< Back to News Release
With its vast and largely untapped natural resources, the region is rapidly growing in strategic and economic importance. Because of climate change and receding sea ice, the circumpolar region is becoming more accessible to commercial shipping, tourism and resource exploration. As a result, Canada faces a number of actual and potential challenges to its sovereignty and sovereign rights in the Arctic.
Canada and Denmark both claim ownership of Hans Island in the eastern Arctic. Canada also has longstanding maritime border delimitation problems with its circumpolar neighbours. As for the continental shelf beyond the 200-nautical-mile Exclusive Economic Zone, the extent to which other Arctic coastal countries will lay national claims to the seabed will be a matter to be determined in accordance with specific rules laid down in the 1982 UN Law of the Sea Convention. However, disputes concerning overlapping claims could arise.
With respect to the Northwest Passage – the water routes that connect the Davis Strait in the east to the Beaufort Sea in the west – a potentially serious challenge to Canadian sovereignty concerns the right to control shipping. Canada’s position is that the Northwest Passage is internal waters over which it enjoys full sovereignty. That sovereignty includes the right to unilaterally pass laws and regulations to protect Canadian interests, including those of our northern residents and particularly the Inuit, who have inhabited the lands and lived and worked on the ice in Canada’s North for thousands of years. Not all countries agree with Canada’s position, however, including the United States, which considers the Passage to be an international strait.
The evidence the Committee heard suggests that other countries will want to use the Northwest Passage to save time and reduce fuel costs. Both the United States and the European Union have outlined their respective priorities and objectives in the Arctic in recent policy documents.
The Arctic is expected to become much busier. No one knows exactly when this will happen, but Canada has been preparing for the eventuality. Recent federal government initiatives include increasing the presence of the Canadian Forces in the North, the construction of ice-strengthened offshore patrol ships and a deep-water Arctic docking facility for the Canadian Navy, and a new polar icebreaker for the Canadian Coast Guard, to name only a few.
As commercial shipping increases, so will the potential for marine pollution. Canada needs to retain full control over its Arctic waters to adequately protect the exceptionally fragile marine environment and Canadian security interests. In this regard, the Government of Canada intends to extend Canada’s enforcement zone to 200 nautical miles from the present 100 nautical miles, and to change the status of NORDREG, Canada’s vessel traffic system in the Arctic, by making it compulsory rather than voluntary (which the Committee recommended in its June 2008 interim report The Coast Guard in Canada’s Arctic).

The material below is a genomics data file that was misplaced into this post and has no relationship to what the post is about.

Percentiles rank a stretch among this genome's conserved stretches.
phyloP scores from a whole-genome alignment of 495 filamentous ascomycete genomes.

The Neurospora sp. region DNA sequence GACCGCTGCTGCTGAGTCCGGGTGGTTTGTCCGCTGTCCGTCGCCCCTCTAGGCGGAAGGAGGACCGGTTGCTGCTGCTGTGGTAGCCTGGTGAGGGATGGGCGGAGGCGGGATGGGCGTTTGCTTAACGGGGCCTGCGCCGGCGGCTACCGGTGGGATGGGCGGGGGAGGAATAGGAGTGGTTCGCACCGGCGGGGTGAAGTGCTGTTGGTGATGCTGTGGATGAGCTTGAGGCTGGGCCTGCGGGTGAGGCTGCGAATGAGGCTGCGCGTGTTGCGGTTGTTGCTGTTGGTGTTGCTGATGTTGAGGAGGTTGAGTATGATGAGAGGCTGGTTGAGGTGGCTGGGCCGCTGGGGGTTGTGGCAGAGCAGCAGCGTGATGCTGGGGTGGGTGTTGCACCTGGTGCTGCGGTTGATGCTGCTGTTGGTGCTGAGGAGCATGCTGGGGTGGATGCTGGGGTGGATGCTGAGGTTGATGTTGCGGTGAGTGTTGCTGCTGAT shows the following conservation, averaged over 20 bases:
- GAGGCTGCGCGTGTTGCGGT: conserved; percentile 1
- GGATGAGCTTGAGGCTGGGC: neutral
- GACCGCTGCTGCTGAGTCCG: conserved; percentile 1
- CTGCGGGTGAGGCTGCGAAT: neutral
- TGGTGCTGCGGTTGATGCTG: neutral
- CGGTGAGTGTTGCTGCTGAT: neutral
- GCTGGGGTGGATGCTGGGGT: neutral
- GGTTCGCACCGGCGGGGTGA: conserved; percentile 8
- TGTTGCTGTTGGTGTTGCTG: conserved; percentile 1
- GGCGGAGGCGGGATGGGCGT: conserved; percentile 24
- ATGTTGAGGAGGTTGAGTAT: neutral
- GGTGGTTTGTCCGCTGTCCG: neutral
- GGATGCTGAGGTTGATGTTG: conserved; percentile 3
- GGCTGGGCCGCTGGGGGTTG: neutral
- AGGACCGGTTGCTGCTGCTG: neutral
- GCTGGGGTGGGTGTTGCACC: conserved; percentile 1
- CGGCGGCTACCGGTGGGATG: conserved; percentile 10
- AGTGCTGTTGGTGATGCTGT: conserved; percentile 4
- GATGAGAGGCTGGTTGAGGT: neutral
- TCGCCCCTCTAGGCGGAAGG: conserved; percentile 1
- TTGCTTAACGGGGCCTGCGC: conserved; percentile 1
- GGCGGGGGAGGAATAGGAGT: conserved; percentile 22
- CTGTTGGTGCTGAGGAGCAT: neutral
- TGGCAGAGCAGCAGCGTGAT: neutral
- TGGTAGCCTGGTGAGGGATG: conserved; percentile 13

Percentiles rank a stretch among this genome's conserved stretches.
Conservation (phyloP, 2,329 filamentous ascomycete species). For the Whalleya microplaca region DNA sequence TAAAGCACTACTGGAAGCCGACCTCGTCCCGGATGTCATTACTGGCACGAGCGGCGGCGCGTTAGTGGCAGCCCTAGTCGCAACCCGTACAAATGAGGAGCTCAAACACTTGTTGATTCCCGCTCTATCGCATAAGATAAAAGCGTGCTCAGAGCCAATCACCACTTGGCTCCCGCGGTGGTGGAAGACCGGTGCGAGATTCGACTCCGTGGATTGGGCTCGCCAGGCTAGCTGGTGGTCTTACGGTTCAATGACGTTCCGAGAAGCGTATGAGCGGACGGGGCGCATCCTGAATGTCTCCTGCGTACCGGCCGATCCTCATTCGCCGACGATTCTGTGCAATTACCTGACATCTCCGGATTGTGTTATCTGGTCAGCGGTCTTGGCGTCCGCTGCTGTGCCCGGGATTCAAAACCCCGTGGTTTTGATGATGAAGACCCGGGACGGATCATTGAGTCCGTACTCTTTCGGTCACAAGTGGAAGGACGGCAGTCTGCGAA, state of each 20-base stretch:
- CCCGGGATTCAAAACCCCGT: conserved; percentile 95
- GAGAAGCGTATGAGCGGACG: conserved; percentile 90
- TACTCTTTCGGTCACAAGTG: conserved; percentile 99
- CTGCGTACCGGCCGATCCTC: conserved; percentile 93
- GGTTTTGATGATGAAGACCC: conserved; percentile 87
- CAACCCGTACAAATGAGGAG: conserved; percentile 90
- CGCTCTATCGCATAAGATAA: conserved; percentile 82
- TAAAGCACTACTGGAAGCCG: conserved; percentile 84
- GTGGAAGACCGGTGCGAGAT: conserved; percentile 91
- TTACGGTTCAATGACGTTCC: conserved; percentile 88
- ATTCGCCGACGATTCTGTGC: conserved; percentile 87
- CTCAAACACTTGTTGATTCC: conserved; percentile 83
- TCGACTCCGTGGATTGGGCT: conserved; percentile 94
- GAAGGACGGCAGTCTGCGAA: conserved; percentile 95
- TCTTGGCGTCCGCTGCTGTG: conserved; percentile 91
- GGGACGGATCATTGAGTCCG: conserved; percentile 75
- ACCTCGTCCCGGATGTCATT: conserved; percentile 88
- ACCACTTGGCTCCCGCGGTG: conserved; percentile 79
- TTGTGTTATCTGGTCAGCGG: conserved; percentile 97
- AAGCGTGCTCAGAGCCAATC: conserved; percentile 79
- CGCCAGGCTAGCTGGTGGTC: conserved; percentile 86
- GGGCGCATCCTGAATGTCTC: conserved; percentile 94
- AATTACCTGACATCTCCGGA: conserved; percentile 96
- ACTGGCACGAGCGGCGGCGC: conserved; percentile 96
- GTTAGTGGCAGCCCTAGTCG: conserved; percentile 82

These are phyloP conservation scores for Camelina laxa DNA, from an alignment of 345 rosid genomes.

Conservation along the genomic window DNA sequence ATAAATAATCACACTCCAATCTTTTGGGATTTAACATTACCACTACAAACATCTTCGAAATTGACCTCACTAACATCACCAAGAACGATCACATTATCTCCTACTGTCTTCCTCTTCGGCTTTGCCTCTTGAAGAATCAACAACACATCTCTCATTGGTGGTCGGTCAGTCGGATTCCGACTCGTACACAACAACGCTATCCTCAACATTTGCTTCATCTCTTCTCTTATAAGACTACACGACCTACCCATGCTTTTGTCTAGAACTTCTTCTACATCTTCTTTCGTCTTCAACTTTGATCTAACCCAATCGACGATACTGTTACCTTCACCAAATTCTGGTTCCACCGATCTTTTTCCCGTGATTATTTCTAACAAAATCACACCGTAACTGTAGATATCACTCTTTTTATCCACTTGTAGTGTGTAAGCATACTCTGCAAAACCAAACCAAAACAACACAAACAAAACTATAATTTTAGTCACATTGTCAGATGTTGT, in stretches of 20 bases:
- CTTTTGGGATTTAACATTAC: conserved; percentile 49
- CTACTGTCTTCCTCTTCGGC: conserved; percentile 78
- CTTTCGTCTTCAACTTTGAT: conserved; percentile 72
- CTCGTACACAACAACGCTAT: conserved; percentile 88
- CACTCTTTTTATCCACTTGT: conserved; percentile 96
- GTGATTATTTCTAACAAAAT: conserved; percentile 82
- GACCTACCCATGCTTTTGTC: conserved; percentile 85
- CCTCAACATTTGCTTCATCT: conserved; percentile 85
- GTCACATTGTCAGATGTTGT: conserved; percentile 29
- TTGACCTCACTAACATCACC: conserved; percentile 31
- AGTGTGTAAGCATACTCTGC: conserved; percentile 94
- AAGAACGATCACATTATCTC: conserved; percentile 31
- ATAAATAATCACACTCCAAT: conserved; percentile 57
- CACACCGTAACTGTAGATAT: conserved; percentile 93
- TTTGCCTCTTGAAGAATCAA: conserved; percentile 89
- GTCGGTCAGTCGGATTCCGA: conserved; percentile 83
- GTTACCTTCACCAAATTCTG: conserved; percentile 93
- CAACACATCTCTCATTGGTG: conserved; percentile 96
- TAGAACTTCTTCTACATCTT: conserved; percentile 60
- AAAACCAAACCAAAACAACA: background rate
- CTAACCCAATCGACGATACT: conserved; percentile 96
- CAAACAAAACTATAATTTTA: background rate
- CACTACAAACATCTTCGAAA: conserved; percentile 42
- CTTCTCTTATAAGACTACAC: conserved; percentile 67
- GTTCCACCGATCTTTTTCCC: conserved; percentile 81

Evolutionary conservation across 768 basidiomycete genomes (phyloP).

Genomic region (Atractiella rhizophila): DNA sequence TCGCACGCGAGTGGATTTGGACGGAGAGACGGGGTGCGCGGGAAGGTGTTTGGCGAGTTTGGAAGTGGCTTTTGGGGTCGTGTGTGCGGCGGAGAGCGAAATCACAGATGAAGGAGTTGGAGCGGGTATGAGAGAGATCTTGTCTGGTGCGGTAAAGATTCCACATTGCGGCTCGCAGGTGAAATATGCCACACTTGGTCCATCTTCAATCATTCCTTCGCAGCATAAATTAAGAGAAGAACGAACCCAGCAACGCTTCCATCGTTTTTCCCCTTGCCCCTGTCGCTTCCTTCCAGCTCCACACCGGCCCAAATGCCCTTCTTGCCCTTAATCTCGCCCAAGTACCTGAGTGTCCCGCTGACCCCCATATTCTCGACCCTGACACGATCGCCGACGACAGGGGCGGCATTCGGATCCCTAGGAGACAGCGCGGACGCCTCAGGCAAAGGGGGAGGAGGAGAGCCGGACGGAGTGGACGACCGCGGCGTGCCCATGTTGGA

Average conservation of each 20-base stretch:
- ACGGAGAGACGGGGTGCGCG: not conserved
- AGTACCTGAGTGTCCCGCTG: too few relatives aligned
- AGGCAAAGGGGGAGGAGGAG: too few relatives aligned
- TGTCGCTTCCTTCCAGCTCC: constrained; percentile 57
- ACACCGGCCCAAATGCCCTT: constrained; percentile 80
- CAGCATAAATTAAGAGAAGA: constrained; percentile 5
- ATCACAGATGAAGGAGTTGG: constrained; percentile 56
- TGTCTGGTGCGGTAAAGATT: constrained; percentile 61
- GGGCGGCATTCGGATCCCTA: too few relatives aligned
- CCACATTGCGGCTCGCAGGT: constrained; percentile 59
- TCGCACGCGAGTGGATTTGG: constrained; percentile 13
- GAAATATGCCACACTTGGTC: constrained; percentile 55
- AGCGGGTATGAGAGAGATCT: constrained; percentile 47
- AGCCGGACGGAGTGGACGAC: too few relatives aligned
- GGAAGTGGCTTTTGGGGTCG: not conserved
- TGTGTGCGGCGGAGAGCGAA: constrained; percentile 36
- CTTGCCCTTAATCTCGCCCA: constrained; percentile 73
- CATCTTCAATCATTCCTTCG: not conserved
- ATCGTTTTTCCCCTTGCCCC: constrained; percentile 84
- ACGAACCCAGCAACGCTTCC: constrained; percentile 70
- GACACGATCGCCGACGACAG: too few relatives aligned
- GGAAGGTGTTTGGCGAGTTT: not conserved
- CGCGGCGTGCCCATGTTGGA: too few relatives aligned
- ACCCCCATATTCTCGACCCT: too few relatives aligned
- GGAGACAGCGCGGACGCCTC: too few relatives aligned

Many of the challenges faced by Canada in the North are related to the vital and considerable work performed by the Canadian Coast Guard. Canada will need to strengthen its Coast Guard, a Special Operating Agency of the Department of Fisheries and Oceans (DFO), by adding capabilities and equipment to cope with future demands. More thought must be given to its future role in projecting Canada’s sovereignty in the region. New vessels – heavy icebreakers capable of operating year-round in the Arctic Archipelago and on the extended continental shelf – are needed to safeguard the values and environmental, security and economic interests of Canadians. By asserting more control over the waters within the Arctic Archipelago, Canada will be in a much stronger position to argue that they are internal waters.
While an essential aspect of the Canadian national identity, the Arctic is first and foremost the homeland of Inuit who have been using the region and its resources for countless generations. Their presence and continued use and stewardship of its resources anchor Canada’s sovereignty claims.
Because Arctic issues cut across a number of federal government departments, an all-of-government approach is essential in developing a strategy for the Canadian North, with the full involvement of the territorial governments and Inuit. Although the Committee found a great deal of optimism in Nunavut about our common future as Canadians, time and time again, Nunavummiut said they wished to be more involved in priority-setting, policy-making and decision-making. Nunavummiut asked to be treated as full partners in developing Canada’s integrated strategy for the North.
This report is very much a snapshot in time. Climate change, the environment, sovereignty and security, and economic and social development are matters that will continue to demand the attention of government in the coming years. Both levels of government know the issues and the remedies. The Committee urges that proper action be taken.The Committee appreciates the great hospitality we experienced in Nunavut. We went to Nunavut to listen. The Committee was impressed by the deep passion shown by participants in our study whose voices need to be heard. We hope our report will aid in that effort.